THEN – Paula Marcoux reminded me about the spoon carving at Plymouth CRAFT on Dec 10 & 11,  at Overbrook house in Buzzard’s Bay, Massachusetts.

stay tuned to Plymouth CRAFT for details… http://www.plymouthcraft.org/

UPDATE: And here is spoon carving: http://www.plymouthcraft.org/?tribe_events=spoon-carving-with-peter-follansbee
For this one we’ll be back at our beloved winter home, Overbrook House. Always cozy; always fun.

Another trip I’d like to make some day

27-IMG_0113_photoTamasGyenes

Just a pointer to go read about Terence McSweeney’s visit to Tamás Gyenes’ house in Hungary. Terence & I met last year when he came to a box-making class I taught in Somerset, England. I was thrilled to hear he made it over to Hungary. What an experience that must have been! I swiped his photo above…but for the real thing, just go see his write up. It says part 1, which implies there’ll be a part 2…thanks, Terence & Tamas. 

https://thrownandriven.wordpress.com/2016/07/12/hungary-part-1/

 

 

Inspired

Pete Seeger's banjo

I told you I feel inspired. I remember when Pete Seeger died, I searched the web for a photo of his banjo – this week it served as an idea for some wood carving. I’ve had these items rattling around the house since Greenwood Fest; further inspiration. A bowl by Dave Fisher, large spoon Beth Moen, small spoon Derek Sanderson.

grouping

So I weighed this piece of wood one more time, and  got the same weight as recorded here in April & early June – 14 oz.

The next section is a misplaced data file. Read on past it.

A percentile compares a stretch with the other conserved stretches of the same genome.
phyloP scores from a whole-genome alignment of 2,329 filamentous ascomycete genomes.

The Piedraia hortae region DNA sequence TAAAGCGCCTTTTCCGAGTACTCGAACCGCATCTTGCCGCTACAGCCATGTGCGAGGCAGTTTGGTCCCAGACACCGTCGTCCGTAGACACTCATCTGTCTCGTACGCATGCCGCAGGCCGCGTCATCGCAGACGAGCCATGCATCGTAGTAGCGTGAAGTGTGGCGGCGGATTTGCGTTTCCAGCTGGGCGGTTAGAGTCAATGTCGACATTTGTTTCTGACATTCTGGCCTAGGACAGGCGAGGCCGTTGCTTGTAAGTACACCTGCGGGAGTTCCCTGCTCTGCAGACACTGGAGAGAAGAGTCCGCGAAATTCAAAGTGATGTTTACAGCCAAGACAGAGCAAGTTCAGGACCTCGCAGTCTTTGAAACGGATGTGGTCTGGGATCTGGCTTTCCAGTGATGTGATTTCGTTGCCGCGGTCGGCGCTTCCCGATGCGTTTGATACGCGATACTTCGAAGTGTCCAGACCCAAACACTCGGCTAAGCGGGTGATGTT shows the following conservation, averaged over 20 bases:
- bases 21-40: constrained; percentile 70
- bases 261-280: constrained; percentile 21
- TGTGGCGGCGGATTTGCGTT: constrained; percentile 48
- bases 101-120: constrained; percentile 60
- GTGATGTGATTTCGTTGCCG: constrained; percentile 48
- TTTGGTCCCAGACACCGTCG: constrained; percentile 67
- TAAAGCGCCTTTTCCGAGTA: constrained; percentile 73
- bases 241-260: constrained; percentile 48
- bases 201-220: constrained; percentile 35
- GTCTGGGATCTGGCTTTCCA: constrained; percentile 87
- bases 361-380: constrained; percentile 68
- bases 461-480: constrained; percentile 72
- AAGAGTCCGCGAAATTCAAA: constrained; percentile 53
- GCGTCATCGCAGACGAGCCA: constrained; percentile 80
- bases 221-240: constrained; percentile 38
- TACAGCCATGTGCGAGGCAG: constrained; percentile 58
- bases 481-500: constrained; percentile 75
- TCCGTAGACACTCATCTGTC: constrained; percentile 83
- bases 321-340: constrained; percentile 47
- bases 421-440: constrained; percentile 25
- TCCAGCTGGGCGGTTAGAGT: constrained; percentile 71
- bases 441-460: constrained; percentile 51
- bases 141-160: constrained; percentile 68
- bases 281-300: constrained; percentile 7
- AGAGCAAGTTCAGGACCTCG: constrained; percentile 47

weight loss record

here’s where it will go, a replacement handle for my old Viking-style hatchet.

old & new handles

Here is recto:

axe recto

and verso:

axe verso

a favorite quote from Bill Coperthwaite, found in his book A Handmade Life.

I plan on carving spoons this weekend at the Lie-Nielsen Open House, with this hatchet. https://www.lie-nielsen.com/hand-tool-events/USA/109

Meanwhile, some birds around the workshop project, which is roof shingling.

female downy woodpecker (right) feeding male young.

feed me

white breasted nuthatch.

wb nuthatch

red tailed hawk, every day being chased off by grackles, blackbirds, blue jays – you name it, they chase ’em.

rt hawk

Red bellied woodpecker.

rb woodpecker

what to do with all this inspiration?

After Plymouth CRAFT’s Greenwood Fest 2016, the biggest problem I have is what to do with all that inspiration. I remember the first evening all the instructors were on-site- it struck me that we had a great lineup assembled, and that I wouldn’t be able to see much of it/them. It’s the nature of working an event like this, rather than attending it. But it was so exciting seeing everyone, and comparing ideas, thoughts, plans – and then the snippets I did see really got the juices flowing.

Dave Jogge & JoJo